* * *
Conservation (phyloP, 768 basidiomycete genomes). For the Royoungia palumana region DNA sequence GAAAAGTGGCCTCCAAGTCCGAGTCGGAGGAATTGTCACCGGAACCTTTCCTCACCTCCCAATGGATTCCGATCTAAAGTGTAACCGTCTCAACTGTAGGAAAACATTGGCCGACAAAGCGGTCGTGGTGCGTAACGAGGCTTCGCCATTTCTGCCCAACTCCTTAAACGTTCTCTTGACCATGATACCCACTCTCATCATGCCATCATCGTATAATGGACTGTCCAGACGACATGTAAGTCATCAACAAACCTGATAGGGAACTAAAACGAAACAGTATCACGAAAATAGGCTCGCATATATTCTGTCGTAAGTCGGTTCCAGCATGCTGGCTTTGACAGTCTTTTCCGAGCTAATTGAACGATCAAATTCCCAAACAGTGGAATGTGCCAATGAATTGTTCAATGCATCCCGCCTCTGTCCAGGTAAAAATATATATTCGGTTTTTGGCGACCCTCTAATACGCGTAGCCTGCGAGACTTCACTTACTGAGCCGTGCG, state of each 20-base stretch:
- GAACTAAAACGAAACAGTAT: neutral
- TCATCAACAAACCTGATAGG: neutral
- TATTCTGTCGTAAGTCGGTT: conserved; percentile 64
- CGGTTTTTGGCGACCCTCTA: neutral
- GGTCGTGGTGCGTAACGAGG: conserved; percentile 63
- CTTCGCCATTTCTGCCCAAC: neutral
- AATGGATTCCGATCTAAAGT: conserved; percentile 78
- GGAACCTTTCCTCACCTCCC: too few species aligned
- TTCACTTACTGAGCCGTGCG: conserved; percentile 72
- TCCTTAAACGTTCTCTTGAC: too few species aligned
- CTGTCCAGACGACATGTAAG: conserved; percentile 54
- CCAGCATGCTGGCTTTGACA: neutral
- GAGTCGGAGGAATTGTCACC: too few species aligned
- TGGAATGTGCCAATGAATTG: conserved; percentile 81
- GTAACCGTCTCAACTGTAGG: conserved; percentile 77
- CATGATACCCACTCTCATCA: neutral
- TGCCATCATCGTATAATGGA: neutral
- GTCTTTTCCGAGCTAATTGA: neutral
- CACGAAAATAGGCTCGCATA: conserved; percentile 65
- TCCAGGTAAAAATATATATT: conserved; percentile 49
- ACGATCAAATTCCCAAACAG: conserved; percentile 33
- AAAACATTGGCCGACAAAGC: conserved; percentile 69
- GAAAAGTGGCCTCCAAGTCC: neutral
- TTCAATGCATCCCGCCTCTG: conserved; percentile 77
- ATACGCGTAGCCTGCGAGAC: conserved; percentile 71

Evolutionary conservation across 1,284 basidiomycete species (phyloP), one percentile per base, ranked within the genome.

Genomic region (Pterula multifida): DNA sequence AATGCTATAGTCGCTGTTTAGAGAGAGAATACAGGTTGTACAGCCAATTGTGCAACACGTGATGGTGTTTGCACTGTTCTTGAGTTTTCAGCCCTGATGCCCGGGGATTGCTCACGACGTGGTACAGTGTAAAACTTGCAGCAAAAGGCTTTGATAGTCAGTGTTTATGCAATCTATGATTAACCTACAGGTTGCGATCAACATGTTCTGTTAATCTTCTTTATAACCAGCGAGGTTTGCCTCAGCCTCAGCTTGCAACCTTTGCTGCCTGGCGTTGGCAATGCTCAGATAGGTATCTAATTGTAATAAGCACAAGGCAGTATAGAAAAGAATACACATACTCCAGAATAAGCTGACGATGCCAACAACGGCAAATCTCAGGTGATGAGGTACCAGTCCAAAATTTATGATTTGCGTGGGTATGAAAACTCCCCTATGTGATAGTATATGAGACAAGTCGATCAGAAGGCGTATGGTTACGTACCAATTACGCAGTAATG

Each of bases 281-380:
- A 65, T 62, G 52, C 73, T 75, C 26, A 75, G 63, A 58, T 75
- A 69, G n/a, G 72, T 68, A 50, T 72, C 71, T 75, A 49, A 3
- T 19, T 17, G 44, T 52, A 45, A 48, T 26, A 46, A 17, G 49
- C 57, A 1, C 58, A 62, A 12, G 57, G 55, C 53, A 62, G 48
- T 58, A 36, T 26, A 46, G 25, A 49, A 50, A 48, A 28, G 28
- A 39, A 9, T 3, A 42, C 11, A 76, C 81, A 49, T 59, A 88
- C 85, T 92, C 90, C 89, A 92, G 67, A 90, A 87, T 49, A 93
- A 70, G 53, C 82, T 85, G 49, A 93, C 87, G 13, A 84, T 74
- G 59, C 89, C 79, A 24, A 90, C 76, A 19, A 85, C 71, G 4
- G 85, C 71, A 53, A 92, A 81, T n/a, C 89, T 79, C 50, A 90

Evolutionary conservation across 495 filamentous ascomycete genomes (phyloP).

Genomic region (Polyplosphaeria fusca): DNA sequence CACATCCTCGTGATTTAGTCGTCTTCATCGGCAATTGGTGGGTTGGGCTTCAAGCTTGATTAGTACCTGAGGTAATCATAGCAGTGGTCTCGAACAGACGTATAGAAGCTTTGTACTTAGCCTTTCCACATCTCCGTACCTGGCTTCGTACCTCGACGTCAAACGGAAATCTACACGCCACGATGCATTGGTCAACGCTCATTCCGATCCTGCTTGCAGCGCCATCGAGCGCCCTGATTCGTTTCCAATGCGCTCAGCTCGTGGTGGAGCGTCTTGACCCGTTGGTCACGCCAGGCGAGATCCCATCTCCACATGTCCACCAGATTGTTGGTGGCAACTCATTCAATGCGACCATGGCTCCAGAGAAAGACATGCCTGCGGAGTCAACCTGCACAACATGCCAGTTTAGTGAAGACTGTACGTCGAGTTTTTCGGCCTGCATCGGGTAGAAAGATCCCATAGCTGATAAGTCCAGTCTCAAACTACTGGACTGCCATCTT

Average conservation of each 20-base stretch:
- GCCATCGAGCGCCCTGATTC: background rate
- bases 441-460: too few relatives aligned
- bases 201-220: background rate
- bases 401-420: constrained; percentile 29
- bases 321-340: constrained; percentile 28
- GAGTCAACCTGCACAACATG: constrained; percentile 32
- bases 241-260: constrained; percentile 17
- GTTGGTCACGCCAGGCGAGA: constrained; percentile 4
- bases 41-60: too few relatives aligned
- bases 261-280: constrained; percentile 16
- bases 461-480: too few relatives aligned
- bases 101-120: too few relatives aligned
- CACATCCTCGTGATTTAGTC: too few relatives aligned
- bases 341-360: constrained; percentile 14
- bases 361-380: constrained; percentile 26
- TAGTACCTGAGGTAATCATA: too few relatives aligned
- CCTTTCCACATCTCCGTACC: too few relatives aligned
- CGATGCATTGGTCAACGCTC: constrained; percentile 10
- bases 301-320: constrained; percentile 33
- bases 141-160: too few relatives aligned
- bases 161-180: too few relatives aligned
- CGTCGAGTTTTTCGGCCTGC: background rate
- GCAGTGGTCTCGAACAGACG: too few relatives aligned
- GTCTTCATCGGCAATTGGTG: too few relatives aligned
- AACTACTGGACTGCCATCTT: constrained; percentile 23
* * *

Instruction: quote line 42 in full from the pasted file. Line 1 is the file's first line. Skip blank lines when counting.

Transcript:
Average conservation of each 20-base stretch: